Overseas Expansion Adds Risk to Taiwanese Life Insurers' Credit Profiles: Moody's

Moody's Investors Service says that the proposal to relax regulation of investments by Taiwanese insurers in overseas insurance companies, adds risk to the life insurers' credit profiles.

 

The proposed relaxation was announced in a meeting held by Taiwan's Financial Supervisory Commission (FSC) on 18 February 2014 with 16 financial holdings companies. At the meeting, the FSC discussed and exchanged views on overseas expansion -- mainly in Asia -- through mergers and acquisitions.

 

"The proposed relaxation will exempt Taiwanese insurance companies, on a case-by-case basis, from treating their acquisitions of overseas insurance companies as foreign investments. The life industry's foreign investments increased to 41% at end-2012 from 30% at end-2008, and are approaching the regulatory cap of 45%," says Stella Ng, a Moody's Assistant Vice President and Analyst.

 

Moody's believes the proposed relaxation is a reaction to, and a reflection of, the difficult operating environment Taiwanese insurers face in their markets. Taiwan's life insurance sector is already a matured market, with a high insurance penetration rate of 15%, and a narrow mortality protection gap compared to emerging markets in Asia.

 

"All this underpins the incentives to encourage expansion in emerging markets, where a younger population, rising affluence and increasing risk awareness provide sustainable growth  opportunities," adds Ng.

 

The FSC stressed that, in addition to continued strategic business growth in China, it is crucial for Taiwanese financial institutions to increase their foothold in Southeast Asian markets (including Indonesia, Malaysia, Vietnam and Thailand) in the coming three to five years, given the robust economic growth and the resultant potential business opportunities in the region.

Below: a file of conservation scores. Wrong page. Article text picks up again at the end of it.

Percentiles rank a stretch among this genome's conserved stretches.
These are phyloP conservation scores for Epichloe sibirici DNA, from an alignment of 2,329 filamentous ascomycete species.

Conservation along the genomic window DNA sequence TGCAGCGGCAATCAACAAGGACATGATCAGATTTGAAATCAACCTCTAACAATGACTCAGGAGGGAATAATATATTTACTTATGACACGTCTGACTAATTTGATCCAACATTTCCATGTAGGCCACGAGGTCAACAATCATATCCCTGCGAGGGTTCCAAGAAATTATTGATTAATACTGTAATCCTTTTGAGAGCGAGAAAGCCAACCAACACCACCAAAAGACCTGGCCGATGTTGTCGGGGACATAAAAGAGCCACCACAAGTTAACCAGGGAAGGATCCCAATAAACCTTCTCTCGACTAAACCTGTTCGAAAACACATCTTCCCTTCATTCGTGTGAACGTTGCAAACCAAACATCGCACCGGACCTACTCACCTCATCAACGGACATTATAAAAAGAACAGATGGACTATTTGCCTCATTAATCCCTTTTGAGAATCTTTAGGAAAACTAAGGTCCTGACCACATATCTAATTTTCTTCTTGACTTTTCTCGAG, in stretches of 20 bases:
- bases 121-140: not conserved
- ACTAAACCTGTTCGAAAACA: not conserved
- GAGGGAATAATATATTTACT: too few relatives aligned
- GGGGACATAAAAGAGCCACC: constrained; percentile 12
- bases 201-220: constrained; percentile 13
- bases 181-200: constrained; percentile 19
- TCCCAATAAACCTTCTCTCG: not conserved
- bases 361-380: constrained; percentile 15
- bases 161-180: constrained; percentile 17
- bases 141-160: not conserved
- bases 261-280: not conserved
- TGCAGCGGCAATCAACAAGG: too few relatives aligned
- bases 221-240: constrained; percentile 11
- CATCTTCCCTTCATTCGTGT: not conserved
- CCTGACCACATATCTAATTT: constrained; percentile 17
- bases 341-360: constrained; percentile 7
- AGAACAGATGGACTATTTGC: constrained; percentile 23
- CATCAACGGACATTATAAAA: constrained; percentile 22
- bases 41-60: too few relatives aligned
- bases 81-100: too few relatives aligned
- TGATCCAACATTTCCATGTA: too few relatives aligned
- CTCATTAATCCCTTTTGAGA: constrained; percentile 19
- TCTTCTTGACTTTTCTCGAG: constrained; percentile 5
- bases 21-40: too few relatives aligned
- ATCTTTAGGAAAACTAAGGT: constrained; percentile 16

Nevertheless, and despite the potential business appeal, Moody's sees outward expansion as a challenge to the credit profiles of the Taiwanese insurers.

 

"We assess Taiwanese insurers as untested in their ability to operate in a foreign environment (despite recent forays into China and Vietnam, which remain limited in scale), and their attempt to expand their foreign revenues may challenge their underwriting skills and risk management," says Ng.

 

Further heightening the risk is that most of the high-growth emerging markets in Southeast Asia are weaker than developed markets in terms of social-political stability, legal/regulatory frameworks, market transparency and corporate governance.

 

While Moody's generally associates diversification with highly rated companies, a key pre-condition is that the rated entities have demonstrated their underwriting expertise and franchise strength in the target region(s), as well as their ability to operate new business on a meaningful scale with sustainable revenue growth.

 

In this context, Moody's does not expect Taiwanese insurers' overseas business to become a significant contributor to their overall profitability over a five-year horizon.

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